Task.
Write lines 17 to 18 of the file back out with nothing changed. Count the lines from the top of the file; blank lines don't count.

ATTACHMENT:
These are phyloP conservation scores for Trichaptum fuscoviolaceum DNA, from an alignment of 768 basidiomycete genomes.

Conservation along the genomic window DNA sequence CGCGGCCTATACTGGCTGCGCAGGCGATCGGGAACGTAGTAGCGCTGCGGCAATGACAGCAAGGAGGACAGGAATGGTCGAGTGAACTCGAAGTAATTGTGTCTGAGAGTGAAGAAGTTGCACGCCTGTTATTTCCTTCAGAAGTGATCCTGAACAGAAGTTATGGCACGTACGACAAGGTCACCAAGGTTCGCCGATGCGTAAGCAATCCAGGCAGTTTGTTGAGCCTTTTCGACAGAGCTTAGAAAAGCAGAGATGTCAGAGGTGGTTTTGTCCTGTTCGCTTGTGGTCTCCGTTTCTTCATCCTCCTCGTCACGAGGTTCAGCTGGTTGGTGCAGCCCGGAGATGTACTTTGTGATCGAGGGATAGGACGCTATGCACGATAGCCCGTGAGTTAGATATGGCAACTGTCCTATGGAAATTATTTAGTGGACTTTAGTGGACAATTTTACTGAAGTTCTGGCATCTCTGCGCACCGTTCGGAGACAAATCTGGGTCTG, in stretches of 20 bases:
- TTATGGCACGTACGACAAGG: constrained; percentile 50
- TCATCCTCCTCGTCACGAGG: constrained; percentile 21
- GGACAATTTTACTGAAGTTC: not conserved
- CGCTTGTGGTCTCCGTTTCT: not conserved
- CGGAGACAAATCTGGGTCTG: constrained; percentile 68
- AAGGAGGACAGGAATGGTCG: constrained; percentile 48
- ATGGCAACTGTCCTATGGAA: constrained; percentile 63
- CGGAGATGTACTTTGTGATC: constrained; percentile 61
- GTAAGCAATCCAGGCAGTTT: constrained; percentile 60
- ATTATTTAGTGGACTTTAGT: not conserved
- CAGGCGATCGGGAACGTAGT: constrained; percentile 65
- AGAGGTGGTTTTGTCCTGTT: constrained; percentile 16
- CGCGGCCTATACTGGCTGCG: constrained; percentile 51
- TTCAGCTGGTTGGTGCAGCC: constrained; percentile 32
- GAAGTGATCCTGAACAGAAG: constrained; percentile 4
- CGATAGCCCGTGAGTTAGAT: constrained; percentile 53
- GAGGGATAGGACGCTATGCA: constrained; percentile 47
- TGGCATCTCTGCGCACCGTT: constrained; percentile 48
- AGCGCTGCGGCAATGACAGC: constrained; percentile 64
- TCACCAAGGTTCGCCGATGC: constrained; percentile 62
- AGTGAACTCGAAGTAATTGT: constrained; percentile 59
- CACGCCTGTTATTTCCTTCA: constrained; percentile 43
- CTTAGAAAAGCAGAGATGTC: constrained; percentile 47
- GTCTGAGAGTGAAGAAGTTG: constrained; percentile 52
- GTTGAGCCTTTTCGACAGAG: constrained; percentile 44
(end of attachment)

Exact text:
- GAAGTGATCCTGAACAGAAG: constrained; percentile 4
- CGATAGCCCGTGAGTTAGAT: constrained; percentile 53